I was not at all surprised to read a recent report issued by the Washington, DC-based "Trust for America's Health" estimating that community-based health programs aimed at diet, exercise, smoking and other known risk factors for developing chronic disease could save the nation a whopping $16 billion a year in health care costs. These potential savings not only have major economic implications, but would also translate into a healthier, happier and ultimately more productive society.
In my view, it's high time we shifted the biomedical paradigm from controlling symptoms to addressing their most fundamental, underlying cause----CHRONIC LOW GRADE INFLAMMATION--- and using this as the foundation to push ahead both at the governmental level and at the individual level for wellness-related programs to ward off chronic illness. Only then can we more effectively and economically manage common, chronic health challenges. Improving our health and curbing health care costs has emerged as not just a sensible idea, but a moral imperative.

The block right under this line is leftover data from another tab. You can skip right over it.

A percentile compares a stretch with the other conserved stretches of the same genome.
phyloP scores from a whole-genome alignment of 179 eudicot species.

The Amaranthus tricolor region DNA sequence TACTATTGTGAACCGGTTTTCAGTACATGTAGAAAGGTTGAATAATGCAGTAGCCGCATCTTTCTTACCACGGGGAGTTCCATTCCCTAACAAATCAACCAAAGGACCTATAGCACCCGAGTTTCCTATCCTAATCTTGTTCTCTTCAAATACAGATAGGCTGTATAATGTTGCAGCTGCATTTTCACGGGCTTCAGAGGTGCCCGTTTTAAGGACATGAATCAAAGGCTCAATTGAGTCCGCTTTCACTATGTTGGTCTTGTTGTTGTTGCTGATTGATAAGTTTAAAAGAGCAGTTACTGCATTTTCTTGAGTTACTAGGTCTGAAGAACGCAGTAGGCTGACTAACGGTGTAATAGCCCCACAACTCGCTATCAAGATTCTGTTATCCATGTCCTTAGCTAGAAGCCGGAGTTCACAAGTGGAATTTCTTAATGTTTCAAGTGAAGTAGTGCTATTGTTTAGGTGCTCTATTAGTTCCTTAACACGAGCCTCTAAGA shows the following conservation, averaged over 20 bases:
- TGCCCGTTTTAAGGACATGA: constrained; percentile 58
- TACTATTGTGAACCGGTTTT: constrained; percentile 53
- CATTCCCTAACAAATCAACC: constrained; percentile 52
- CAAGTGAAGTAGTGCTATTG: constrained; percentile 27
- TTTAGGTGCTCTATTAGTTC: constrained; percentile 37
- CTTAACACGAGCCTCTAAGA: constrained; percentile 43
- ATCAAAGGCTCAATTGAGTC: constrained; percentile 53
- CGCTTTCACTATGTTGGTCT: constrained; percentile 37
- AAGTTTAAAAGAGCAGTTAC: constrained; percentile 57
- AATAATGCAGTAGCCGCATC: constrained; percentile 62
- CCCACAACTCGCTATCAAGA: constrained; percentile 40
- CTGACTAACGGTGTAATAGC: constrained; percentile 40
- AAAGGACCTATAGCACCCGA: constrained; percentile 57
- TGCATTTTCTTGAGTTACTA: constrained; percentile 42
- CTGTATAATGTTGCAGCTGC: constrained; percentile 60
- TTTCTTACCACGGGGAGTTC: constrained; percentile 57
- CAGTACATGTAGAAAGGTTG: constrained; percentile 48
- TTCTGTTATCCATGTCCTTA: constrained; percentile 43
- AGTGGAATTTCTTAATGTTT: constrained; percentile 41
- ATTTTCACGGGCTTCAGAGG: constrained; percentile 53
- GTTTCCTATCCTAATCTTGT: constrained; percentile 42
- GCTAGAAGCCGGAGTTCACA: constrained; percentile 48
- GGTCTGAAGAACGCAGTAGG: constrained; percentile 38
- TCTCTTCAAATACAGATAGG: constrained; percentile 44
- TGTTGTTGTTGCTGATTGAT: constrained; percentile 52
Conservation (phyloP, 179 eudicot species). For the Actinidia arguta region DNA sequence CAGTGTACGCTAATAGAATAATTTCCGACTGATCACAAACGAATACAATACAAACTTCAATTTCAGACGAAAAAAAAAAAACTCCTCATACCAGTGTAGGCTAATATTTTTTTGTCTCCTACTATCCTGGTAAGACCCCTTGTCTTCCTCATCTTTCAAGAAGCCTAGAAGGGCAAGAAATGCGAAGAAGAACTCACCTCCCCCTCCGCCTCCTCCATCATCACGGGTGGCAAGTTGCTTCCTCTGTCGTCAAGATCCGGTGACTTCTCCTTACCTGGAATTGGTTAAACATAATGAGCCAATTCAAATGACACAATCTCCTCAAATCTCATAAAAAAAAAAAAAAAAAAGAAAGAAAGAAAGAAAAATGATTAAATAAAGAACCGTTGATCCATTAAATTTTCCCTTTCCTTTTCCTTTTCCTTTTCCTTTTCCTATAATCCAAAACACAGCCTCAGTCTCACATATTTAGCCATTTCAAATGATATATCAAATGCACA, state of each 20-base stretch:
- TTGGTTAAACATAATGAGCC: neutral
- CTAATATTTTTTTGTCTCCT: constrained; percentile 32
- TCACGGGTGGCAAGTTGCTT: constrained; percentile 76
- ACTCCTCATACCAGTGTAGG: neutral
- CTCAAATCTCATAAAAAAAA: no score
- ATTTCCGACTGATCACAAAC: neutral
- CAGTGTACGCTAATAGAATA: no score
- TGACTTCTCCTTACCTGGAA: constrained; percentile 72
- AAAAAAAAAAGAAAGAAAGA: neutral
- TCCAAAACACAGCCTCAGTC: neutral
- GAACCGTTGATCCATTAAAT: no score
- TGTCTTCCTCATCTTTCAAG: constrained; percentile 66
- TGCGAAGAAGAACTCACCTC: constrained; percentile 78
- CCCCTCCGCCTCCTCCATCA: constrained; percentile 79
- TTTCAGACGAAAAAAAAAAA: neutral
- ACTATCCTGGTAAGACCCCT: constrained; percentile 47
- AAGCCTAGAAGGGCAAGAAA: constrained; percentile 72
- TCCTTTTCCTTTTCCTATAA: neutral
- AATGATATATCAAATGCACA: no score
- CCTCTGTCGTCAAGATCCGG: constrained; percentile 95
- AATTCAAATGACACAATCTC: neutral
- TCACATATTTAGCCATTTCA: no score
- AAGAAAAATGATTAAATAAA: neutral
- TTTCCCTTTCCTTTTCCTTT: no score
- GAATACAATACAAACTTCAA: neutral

The Best Is Yet To Be: The Future of Nutrition and Inflammation Research
By: John Milner and Gordon L. Jensen
JPEN J Parenteral Enteral Nutr 2008; 32; 667